'Flash floods kill at least 65 in Afghanistan' -- AFP
Afghan Women Fear the Loss of Modest Gains -- New York Times
Military family welcomes dog that saved lives in Afghanistan -- USA Today
Cleaning up corruption -- By Mahmood Karzai, Washington Times
The Afghan Surge Deserves a Chance to Work -- Michael O'Hanlon, Wall Street Journal

World News Briefs -- July 31, 2010

Pakistan Flooding Death Toll Reaches 800 -- CNN

Islamabad, Pakistan (CNN) -- The death toll from flooding in Pakistan has risen to at least 800, the information minister of a northern province said Saturday.

The death toll only affects Khyber Pakhtunkhwa province, previously known as the North West Frontier Province, said spokesman Mian Iftikhar Hussain.

Read more ....


Israeli airstrike kills senior Hamas rocket maker.

Iraq pays $30 billion as compensation to Kuwait.

Syrian, Saudi leaders show solidarity with Lebanon.


North Korea's failed World Cup footballers undergo public mauling.

Top Pakistan spy scrubs U.K. trip in protest.

Australian PM Gillard heading for defeat: new poll.


Thousands flee Congo clashes as security worsens.

Muslim court clause brings spotlight in Kenya vote.

Three Kenyan men charged with Uganda bomb attacks.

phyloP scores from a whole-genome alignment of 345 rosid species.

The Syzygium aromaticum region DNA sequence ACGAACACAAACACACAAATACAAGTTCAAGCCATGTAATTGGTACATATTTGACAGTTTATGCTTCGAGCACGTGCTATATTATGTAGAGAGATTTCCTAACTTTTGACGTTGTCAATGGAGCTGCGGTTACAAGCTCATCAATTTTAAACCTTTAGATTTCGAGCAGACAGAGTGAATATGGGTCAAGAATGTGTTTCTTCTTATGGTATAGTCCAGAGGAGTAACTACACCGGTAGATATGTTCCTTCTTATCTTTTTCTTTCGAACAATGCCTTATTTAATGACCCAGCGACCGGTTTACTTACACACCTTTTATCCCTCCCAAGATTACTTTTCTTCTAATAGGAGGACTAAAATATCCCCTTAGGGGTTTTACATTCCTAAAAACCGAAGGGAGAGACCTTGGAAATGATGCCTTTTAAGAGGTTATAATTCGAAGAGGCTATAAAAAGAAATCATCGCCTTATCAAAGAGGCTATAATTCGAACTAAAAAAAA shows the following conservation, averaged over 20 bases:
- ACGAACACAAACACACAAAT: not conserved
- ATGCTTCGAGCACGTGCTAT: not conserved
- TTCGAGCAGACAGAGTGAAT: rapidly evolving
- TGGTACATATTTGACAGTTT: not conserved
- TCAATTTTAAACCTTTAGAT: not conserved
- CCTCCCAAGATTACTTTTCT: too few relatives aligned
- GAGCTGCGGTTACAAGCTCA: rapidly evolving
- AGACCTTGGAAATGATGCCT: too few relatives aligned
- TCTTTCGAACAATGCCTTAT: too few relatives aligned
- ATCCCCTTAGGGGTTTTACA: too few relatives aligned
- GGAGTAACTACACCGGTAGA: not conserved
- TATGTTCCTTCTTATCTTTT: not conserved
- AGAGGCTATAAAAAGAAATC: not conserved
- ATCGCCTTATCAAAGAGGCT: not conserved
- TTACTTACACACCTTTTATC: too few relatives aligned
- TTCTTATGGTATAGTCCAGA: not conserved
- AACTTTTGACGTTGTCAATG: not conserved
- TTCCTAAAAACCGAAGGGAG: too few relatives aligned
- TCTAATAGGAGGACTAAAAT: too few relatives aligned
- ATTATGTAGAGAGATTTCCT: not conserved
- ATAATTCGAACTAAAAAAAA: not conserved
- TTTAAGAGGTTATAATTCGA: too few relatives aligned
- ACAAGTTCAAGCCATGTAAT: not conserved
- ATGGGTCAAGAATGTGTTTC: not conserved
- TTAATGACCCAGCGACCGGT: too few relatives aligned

Putin takes control of wildfire crisis.

Russia approves 65 per cent defence budget increase.

Greek military mobilised to supply fuel amid strike.

Italy crisis grows as speaker rejects PM call to resign.


Venezuela sends troops to Colombian border: Chavez.

New BP delay a warning: Don't write obituary on Gulf oil spill yet.

Debate heating up on plans for mosque near Ground Zero.

Florida's Everglades put on world heritage endangered list.


Somali Jihadis launch 'News Channel' as officials warn of growing Al Qaeda links.

UN removes five Taliban from its blacklist (two are dead).

France's War on Terror: Paris takes the fight to al Qaeda in Africa. (a commentary)


Recession was deeper than U.S. gov't previously thought.

China invests $40 bln in Iran oil, gas: minister.

Disney sells Miramax film studios.

Military And Intelligence News Briefs -- July 31, 2010

Officials say that the early publication by two websites of the counterinsurgency guidance issued by Gen. David Petraeus should not delay it from being released to the public soon. (Paul J. Richards / Agence France-Presse)

Petraeus' COIN Guidance 'Prematurely Released' -- Defense News

Soon after the new Afghan counterinsurgency guidance issued by U.S. Army Gen. David Petraeus went up on two Internet sites, it was pulled off again. But it is not expected to change drastically when it is rereleased publicly.